As the Equality House tweeted on Sunday, "A little lemonade goes a long way. The world could use a little more sweetness."
Southwest Times Record, June 17, 2013
Barling Running Out Of Options
Sometimes it seems like Barling just can't catch a break.
The latest disappointment for the town to the east of Fort Smith is learning that a proposed land swap at Chaffee Crossing would bring a giant military building instead of something that might produce some municipal revenue.
In question is a 200-acre swath abutting the Fort Chaffee Maneuver Training Center, where the 2007 fire burned old barracks buildings on Arkansas 22. About 75 percent to 80 percent of that land is within Barling city limits.
At a June 3 meeting members of the Fort Chaffee Redevelopment Authority heard that the Arkansas National Guard would like to build a $30 million operational readiness training center on the property. In return, the Army is offering 522 acres south of Custer Boulevard along what is known as Donahoe Ridge.
FCRA Director Ivy Owen believes that property has value in industrial uses.
Describing a "significant capital investment" on the 200 acres, Col. Mike Stransky said the training facility could include "a new entry control point and a battle command training center for higher commands, which brings more units to Chaffee."
At that point, Barling City Administrator Mike Tanner seemed to support the swap, according to a report in the June 4 Times Record.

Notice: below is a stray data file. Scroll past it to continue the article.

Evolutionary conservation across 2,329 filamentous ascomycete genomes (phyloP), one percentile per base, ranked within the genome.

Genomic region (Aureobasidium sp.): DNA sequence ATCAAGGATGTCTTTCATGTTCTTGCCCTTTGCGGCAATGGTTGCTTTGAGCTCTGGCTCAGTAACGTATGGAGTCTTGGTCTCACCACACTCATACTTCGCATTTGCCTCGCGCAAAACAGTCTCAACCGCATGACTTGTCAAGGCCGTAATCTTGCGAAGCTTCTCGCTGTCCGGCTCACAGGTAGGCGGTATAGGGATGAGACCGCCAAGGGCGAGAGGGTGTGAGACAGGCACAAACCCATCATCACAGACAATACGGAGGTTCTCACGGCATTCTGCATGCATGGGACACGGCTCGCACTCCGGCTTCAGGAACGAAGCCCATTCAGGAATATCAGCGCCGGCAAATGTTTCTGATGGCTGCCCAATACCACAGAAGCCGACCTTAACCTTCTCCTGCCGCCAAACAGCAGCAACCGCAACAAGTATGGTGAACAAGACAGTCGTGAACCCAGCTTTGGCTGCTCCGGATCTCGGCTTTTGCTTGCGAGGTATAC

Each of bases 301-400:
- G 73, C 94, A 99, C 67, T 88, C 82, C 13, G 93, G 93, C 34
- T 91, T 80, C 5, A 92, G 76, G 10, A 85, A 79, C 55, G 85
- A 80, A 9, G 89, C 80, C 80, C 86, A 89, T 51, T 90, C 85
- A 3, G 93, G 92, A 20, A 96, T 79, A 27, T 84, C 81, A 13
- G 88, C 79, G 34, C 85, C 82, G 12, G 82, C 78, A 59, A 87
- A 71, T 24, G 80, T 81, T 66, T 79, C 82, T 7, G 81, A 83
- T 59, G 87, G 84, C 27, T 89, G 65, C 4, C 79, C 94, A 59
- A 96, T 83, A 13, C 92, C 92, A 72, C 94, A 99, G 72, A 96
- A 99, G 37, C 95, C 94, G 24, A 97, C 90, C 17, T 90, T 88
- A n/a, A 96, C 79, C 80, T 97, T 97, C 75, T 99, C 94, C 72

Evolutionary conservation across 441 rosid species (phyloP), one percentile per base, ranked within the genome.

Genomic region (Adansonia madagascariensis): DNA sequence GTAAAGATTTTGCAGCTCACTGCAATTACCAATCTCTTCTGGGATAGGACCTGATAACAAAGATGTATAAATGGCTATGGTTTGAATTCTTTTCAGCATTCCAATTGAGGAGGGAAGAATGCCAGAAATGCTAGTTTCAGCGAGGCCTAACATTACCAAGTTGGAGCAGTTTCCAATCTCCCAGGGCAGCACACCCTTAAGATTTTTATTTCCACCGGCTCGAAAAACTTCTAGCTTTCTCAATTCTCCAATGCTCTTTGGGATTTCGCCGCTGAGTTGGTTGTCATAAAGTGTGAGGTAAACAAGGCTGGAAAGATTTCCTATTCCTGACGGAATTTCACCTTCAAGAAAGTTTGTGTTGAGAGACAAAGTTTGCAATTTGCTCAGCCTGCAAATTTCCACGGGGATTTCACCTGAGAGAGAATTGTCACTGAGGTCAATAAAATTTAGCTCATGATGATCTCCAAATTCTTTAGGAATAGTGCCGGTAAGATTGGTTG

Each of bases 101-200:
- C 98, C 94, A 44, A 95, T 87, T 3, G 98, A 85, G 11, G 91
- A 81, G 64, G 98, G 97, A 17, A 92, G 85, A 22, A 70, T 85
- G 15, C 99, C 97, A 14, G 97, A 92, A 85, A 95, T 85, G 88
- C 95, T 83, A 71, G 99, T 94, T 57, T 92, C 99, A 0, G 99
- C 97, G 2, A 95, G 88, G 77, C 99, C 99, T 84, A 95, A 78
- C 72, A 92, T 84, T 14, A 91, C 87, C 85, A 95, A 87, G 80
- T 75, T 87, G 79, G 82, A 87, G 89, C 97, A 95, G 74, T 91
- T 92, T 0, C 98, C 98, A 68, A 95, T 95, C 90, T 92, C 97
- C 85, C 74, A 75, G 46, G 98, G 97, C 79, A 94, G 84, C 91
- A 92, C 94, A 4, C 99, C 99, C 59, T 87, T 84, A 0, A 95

Once Barling leaders had time to digest specifics of the swap, however, they were less happy.
"I thought there was going to be more of an opportunity for us to realize some economic benefits on Barling's side," Mr. Tanner said Wednesday. "We're not going to see any significant benefit."
Barling Director David Brigham put it this way: "This was out of the blue and surprised us. We're not thrilled with it. We'd like to see some revenue-producing developments in that area."
If Barling could leverage that land into something revenue-producing, that could be a benefit to our regional economy.
But the issue with Barling and the FCRA land has always been Barling's lack of leveraging resources. As far as we know, Barling leaders haven't been pounding on Mr. Owen's door demanding him to approve deals they put together to improve their community through Chaffee land. If it hasn't happened yet, it seems unlikely to happen tomorrow.
The Arkansas 59/Arkansas 22 intersection is a natural place for revenue production; indeed, signs at the location tout it as the future home of retail development. Right now drivers smart enough to avoid the Interstate 540 construction zone flood Barling on their way to and from Fort Smith every day of the week. And a new Guard facility that could bring more units to the area would be a boon to any shops and grills there — and to the tax base.
But Barling is in a pickle. IF it had more retail, and IF it had more dining options, and IF those stores and restaurants could sell alcohol, it could be poised for boom.
But it doesn't, and it isn't.
Although Barling voters in November overwhelmingly approved a proposal to allow liquor sales in the city, the election results were voided because a state law requires the whole county to vote on the issue.